So far, the rainy season of 2023 is breaking all sorts of records. According to the Indian Meteorological Department (IMD), in Bengaluru, April had a 54.3% rainfall deficit while May had 102% surplus rainfall.
May 2023 was the wettest May in 66 years. Meanwhile, June was in deficit, July had 6% excess rainfall and August was the driest it has ever been in 123 years. September is making up slightly for the previous month.
If all of this is making you want to go lie down, I sympathise. In little over a century, Bengaluru has become a much rainier city. However, significantly, the rains have also become much more unpredictable. We explored these trends in part 1 of this series.
What does deficit and excess mean?
IMD infers whether a place has received normal or excess rainfall or is in deficit by comparing the total amount of rainfall in a month or year to a baseline value called the Long Period Average or LPA. LPA is the average rainfall calculated over a long period of 30 years. This LPA is revised periodically to take more recent years into account. IMD’s latest LPA, 1990-2020, is 1077.1 mm.
The actual rainfall in a year is categorised in this manner: 60% or more than LPA = large excess; 20%
to 59% more than LPA = excess; 19% less or more than LPA = normal; 20% to 59% less than LPA = deficient; 60% to 99% less than LPA = large deficient.
If 2022 was a deluge, 2023 may be a damp squib. IMD suggests the city may see a deficit in total rainfall this year, though the extent of the deficit remains in question. Right now, it looks like the rains will be just enough to bring our infrastructure down but not enough to make the New York Times take notice.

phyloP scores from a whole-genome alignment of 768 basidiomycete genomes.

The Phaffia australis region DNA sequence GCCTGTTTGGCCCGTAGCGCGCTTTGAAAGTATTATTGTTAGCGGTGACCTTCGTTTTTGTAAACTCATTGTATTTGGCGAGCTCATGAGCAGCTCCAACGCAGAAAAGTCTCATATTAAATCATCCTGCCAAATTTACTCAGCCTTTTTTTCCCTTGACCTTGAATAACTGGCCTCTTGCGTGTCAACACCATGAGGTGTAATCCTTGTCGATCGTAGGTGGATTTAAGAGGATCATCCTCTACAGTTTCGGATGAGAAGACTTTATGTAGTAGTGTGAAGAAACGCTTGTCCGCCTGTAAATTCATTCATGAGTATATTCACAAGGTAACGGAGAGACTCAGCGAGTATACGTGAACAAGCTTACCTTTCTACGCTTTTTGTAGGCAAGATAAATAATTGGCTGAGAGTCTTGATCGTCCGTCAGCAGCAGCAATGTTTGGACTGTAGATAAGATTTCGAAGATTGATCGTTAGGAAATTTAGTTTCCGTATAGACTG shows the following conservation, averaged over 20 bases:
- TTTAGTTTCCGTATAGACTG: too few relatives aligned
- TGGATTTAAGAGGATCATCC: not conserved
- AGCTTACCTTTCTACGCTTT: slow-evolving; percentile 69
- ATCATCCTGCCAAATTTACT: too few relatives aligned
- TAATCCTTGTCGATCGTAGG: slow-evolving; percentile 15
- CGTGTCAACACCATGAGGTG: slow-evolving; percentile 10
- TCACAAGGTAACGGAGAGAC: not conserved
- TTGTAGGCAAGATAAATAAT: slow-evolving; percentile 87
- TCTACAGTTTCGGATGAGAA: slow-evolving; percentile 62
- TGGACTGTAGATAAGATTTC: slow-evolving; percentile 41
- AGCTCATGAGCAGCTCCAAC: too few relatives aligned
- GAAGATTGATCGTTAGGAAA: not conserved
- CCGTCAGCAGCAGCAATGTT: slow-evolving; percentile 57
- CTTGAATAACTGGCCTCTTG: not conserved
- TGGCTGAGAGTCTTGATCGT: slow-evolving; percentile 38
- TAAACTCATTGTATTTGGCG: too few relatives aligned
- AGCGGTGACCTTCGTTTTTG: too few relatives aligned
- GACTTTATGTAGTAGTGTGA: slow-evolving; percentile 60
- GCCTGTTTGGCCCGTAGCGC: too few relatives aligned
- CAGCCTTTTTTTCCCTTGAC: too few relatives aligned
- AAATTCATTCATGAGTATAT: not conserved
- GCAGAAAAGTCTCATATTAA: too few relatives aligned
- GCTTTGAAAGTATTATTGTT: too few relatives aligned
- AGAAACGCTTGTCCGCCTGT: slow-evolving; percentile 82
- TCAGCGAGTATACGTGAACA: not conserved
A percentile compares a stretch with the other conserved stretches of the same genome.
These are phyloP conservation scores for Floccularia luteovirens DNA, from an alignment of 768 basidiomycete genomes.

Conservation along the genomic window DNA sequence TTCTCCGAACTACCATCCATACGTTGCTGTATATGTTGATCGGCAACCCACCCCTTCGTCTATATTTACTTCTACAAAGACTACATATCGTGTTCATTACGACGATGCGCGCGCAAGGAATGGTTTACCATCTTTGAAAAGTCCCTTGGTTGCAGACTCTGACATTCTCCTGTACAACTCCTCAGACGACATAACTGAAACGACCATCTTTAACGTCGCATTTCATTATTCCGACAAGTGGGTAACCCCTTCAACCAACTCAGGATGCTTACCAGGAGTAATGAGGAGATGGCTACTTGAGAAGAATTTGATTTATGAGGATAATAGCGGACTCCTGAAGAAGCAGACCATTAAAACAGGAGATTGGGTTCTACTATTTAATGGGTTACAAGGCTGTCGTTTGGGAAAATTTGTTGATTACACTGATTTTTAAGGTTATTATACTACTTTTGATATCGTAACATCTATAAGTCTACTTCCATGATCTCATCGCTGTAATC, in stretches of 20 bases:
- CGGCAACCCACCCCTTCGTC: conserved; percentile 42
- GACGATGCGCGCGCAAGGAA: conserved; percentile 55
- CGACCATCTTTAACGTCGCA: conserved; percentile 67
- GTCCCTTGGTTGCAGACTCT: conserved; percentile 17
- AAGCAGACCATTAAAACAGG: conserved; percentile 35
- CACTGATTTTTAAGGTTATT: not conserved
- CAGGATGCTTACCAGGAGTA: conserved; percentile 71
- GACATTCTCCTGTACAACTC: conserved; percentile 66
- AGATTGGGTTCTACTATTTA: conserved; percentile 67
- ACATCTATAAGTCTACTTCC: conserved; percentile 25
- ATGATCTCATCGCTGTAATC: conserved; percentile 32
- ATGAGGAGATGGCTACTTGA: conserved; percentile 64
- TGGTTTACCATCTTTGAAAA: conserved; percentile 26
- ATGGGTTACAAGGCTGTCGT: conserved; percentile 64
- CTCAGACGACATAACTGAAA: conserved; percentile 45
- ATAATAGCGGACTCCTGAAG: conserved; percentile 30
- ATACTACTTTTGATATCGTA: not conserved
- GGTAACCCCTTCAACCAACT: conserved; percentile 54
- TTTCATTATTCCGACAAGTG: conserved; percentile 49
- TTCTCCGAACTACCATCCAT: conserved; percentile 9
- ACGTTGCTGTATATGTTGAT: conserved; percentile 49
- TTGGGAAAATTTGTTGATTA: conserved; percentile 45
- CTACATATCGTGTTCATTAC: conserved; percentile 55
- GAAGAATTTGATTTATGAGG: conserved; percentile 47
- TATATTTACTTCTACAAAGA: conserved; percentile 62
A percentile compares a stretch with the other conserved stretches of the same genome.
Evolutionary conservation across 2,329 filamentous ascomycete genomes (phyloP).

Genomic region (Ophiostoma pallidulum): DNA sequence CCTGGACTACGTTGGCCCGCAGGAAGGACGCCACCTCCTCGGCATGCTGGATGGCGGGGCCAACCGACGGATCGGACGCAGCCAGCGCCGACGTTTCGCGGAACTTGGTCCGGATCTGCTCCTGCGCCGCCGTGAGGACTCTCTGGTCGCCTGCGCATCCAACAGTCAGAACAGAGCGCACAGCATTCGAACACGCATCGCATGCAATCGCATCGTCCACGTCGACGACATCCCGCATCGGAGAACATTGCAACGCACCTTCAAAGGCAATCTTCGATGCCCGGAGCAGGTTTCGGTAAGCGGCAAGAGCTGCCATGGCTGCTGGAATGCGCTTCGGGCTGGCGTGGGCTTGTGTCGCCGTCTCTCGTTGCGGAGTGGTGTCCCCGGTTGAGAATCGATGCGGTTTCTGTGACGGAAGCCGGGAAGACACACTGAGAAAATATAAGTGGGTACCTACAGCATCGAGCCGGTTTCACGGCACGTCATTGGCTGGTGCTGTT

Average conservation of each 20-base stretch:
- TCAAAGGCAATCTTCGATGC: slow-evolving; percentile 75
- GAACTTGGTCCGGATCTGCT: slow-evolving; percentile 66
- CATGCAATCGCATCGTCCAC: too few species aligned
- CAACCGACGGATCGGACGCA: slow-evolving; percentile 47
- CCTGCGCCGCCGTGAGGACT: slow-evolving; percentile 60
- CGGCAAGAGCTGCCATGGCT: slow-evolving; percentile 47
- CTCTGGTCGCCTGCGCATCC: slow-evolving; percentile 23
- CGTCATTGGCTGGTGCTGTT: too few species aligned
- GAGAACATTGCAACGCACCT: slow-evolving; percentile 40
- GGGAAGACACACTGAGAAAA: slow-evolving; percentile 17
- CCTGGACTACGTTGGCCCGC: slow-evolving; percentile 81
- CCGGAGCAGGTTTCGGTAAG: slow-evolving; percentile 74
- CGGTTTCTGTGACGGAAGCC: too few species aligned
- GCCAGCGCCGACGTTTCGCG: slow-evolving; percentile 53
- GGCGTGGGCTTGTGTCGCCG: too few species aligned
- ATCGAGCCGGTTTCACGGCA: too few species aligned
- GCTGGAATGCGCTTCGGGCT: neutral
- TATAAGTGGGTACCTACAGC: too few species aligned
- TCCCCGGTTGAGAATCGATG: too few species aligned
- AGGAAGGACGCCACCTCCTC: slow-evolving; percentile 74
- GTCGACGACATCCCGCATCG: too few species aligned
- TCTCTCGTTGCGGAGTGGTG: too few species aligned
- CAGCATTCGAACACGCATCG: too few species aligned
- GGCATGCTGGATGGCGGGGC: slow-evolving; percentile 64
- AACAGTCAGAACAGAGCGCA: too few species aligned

Read more: Over 100 years of Bengaluru rains decoded
Why should this year be so different? Unpredictable weather is a hallmark of climate change and the planet’s increased warming. However, rainfall patterns in India, and across the world, are also impacted by climatic phenomena originating in the Pacific Ocean in South America.
El Nino and La Nina
In the 1600s, fishermen in South America began noticing unusually warm waters in the Eastern Pacific Ocean of the continent. Typically, trade winds carry warm water from the Pacific Ocean of the South American coast westwards towards Asia. The warm waters are replaced by cold waters that are pulled from the bottom of the ocean. This cold water attracts several commercially important fish and is vital for South American fisheries.
But sometimes these trade winds become weak and the warm water moves in the opposite direction, towards the West Coast of the US instead of Asia. This results in unusually warm water in the Pacific, especially around Christmas. South American fishermen called this event El Nino de Navidad, Spanish for the little boy of Christmas.
Ocean water temperature, atmospheric pressure and winds determine precipitation and other climatic conditions. When waters of the Eastern Pacific heat up instead of cooling down, they result in very high rainfall in places like the Southeast coast of the US. Studies suggest that in India, and other parts of Asia, El Nino results in droughts or shortage in rainfall.
La Nina, Spanish for little girl, results in the opposite conditions. The trade winds are unusually strong and carry more warm water towards Asia, resulting in more cold water rising up in the Eastern Pacific off South America. La Nina is associated with higher rainfall in India.
Both climatic events are not fixed static events. El Nino, i.e., the warming, and La Nina, the cooling, develop over the course of a year. The strength of El Nino and La Nina events have also varied over the years.
El Nino, La Nina and Bengaluru over the years